Favorite quote: "A person is no more and no less than the story of his passion and deeds."
Favorite reading spot: Half Moon Bay or Montara Beach. If it's raining then a big cozy chair on the second floor of Parnassus Library.
Luis A. Cancel, Assistant Editor
This book will shatter any notion you have of poetry as cheesy, overly-fussy descriptions of flowers and romance. Yes, this is a poetry book. But it's a poetry book about Jack Johnson — the son of two former slaves — who went on to become the world's first black World Heavyweight Boxing Champion. The Big Smoke is dripping with absolutely gorgeous language offering a glimpse into Johnson's larger-than-life persona and his many battles in and outside the ring.
Favorite quote: "Horses smell like what it means to be fast: sweat & gravel kicked up on early morning runs."
Another recommendation: Sasha Fletcher's poems are often absurd, often heartbreaking and always rewarding. Get his full-length debut, It Is Going To Be A Good Year.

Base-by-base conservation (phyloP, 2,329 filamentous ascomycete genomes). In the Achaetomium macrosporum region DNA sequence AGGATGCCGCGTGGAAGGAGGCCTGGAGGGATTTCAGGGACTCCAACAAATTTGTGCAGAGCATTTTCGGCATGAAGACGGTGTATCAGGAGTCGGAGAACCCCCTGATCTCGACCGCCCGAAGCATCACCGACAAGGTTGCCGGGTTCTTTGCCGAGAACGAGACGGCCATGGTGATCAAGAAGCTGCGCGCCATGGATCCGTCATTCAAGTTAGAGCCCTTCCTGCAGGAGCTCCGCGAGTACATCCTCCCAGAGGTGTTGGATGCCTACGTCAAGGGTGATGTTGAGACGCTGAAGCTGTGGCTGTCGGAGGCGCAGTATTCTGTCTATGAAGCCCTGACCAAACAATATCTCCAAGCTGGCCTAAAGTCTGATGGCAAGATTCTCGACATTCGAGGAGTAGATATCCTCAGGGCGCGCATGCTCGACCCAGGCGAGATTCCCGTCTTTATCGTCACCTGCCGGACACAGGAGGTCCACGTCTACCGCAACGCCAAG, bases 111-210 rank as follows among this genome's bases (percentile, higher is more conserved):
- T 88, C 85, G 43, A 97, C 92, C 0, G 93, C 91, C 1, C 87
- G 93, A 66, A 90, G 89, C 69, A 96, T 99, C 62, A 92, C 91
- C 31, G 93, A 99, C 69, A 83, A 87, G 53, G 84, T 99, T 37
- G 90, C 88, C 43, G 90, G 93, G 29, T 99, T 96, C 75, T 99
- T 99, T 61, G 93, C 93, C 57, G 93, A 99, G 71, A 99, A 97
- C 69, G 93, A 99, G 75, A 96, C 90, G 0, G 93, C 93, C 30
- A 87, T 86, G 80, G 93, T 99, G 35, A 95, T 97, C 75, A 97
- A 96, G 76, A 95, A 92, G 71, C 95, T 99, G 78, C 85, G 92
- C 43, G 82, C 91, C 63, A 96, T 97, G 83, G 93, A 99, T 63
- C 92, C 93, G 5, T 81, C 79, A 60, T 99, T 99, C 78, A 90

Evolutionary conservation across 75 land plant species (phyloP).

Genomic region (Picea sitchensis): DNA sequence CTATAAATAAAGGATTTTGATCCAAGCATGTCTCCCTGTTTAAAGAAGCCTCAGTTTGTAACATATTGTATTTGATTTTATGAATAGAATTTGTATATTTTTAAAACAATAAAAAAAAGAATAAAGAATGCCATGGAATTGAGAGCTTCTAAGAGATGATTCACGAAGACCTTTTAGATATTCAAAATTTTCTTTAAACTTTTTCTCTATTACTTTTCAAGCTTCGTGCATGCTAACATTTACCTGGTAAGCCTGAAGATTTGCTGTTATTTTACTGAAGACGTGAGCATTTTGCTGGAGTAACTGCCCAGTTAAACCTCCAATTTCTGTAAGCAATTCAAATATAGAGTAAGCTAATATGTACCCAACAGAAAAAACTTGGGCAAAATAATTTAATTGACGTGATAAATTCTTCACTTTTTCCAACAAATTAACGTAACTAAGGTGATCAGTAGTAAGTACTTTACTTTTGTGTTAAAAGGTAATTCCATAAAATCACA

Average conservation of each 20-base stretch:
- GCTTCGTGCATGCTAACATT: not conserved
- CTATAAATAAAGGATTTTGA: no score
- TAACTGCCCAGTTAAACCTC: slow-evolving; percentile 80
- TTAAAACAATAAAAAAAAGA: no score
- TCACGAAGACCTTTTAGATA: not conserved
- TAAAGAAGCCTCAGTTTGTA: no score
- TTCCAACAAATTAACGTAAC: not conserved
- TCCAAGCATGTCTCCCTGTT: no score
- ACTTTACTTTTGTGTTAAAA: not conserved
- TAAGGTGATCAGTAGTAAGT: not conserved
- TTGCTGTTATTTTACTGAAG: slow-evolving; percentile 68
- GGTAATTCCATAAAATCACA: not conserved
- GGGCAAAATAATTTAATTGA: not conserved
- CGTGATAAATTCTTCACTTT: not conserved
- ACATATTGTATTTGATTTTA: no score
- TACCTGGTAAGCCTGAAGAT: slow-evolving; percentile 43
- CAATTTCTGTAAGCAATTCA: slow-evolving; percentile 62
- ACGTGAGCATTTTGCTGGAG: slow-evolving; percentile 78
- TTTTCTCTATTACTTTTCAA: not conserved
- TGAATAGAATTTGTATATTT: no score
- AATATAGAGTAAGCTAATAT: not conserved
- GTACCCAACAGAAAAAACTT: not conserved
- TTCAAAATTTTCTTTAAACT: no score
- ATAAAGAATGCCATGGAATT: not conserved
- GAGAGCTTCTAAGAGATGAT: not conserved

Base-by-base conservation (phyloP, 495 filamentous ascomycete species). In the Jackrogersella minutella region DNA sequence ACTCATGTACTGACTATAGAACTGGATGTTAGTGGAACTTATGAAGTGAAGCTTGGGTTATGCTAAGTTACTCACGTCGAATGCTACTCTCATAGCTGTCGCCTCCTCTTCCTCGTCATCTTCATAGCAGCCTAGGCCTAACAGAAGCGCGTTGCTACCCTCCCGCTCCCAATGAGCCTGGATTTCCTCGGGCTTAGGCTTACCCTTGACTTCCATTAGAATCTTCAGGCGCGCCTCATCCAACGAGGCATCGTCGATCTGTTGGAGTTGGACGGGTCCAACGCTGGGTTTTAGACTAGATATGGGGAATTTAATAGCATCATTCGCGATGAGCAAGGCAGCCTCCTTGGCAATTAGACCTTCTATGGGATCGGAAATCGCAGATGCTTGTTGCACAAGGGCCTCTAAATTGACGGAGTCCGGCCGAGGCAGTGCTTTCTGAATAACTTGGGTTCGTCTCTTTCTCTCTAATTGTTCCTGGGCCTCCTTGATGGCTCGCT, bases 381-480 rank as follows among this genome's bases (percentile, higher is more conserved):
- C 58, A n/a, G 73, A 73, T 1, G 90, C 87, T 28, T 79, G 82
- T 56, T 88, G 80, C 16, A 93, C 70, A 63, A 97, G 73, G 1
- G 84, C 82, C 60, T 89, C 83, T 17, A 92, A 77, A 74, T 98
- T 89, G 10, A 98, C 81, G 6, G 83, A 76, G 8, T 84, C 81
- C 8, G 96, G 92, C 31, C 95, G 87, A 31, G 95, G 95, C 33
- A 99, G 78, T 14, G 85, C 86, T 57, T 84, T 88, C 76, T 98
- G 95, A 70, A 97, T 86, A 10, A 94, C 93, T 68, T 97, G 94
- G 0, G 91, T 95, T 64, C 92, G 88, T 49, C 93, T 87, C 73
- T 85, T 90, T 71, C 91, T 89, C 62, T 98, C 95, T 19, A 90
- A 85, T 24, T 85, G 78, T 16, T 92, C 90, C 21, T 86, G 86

Evan Williams, Head of Customer Retention
When I started writing, I tended to overwrite — a lot. Telling a story is hard, and filling up pages with unnecessary descriptors is easy. But if there’s one writer out there who shows that you don’t need many adverbs (or any, really) to tell a powerful narrative, it’s Raymond Carver. He writes in nothing but spare, short sentences and has a gift for making the mundanity of working-class American life not only relevant and relatable, but also fascinating. Case in point: one of his greatest and most well-known stories, A Small Good Thing, begins with the sentence: “Saturday afternoon she drove to the bakery in the shopping center.” It’s kind of infuriating, really.
Favorite quote: The opening line of a story called Viewfinder: “A man without hands came to the door to sell me a photograph of my house. Except for the chrome hooks, he was an ordinary-looking man of fifty or so."
Favorite reading spot: The armchair in the corner of my room right by the window. A glass of Macallan 12 year doesn’t hurt either.
Ross Venables, Photographer
I prefer reading on screens because I always have them with me and I can keep a whole hell of a lot more books on there then in my pocket. The only downside is battery, you better hope there is a charger in the airport you can reach if your plane ride is more then 6 hours.
Favorite quote: "It doesn't really matter; if it can eat crocodiles, it can certainly guard a moat..."